Osteoarthritis (OA) is a degenerative joint disease that affects more than 60% of Americans 65 and older. Because human subjects and samples are not readily available for research, animal models are an invaluable resource for the study of OA. Disproportionate micromelia (Dmm) is one such model that develops OA early in life due to a deletion in the c-propeptide of the Col2a1 gene. Light microscope analysis of the articular cartilage in Dmm has been completed, but is insufficient to show the cellular effects of the deletion mutation in Dmm in adequate detail. The present study explores the changes that occur in the rough endoplasmic reticulum (ER) of chondrocytes in the articular cartilage of Dmm heterozygous mutants (D/+). Immunohistochemical analysis in Dmm has shown that type II collagen is absent extracellularly in articular cartilage of Dmm homozygous mutants and reduced in the heterozygotes. Because preprocollagens are processed through the endoplasmic reticulum (ER), it has been hypothesized that due to improper folding this mutation prevents newly synthesized collagen from leaving the ER, as a result large dilations are seen in the ER of Dmm mice. Furthermore, matrix area fractions should be reduced in the D/+ group if indeed type II collagen is not secreted. Data collected indicated that at 4 months and older, large distensions in the ER disappear. At age 0 months, there is significant dilation in the ER of the D/+ (p=.0013), and at .75 months significant dilation is also observed (p=.0063). In pooled age groups, the D/+ has a 1.77% greater ER fraction than the +/+ (p=.0022). The matrix area fraction was also significantly lower in the D/+ compared to the +/+ (p=.0037). Apoptosis was prominent in older ages, but did not appear to be different between +/+ and D/+ mice. Because decreased matrix and dilation of ER have been documented in OA, Dmm is a good model of OA that can be further used to study the molecular changes and deficiencies that occur in the pathogenesis of OA.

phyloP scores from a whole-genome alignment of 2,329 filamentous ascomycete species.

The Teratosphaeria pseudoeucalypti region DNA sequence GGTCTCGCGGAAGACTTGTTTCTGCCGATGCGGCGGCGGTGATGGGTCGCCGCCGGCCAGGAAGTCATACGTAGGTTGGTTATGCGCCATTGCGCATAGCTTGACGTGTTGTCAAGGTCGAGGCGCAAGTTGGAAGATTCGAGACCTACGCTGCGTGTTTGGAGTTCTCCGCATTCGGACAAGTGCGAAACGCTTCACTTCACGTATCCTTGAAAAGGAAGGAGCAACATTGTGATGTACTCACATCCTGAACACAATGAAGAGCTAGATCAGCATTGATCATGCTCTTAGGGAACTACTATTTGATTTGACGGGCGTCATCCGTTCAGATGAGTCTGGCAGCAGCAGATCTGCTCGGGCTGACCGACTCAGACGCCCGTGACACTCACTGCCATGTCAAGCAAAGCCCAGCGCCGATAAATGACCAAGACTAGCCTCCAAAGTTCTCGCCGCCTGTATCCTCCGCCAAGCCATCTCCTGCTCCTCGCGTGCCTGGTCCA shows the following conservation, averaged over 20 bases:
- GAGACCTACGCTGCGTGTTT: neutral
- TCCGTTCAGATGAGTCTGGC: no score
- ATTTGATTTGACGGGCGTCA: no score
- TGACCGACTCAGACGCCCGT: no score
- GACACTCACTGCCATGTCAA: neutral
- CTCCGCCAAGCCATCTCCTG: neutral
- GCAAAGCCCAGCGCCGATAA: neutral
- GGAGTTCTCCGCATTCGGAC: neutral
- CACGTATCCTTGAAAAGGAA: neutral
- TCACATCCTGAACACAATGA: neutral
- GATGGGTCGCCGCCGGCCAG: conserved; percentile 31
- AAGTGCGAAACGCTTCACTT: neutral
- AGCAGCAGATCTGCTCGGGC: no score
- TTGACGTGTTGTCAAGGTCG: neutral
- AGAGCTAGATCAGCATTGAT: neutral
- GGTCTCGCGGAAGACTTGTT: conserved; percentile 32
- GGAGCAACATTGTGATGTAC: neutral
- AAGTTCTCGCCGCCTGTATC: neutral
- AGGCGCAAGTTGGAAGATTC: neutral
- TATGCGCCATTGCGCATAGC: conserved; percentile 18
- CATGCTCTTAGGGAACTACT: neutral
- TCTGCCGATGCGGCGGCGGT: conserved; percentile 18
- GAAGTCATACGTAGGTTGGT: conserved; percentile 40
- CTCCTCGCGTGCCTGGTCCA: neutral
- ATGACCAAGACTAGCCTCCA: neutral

College and Department

Life Sciences; Physiology and Developmental Biology



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osteoarthritis, cartilage, Disproportionate micromelia (Dmm), dwarfism, collagen, Col2a1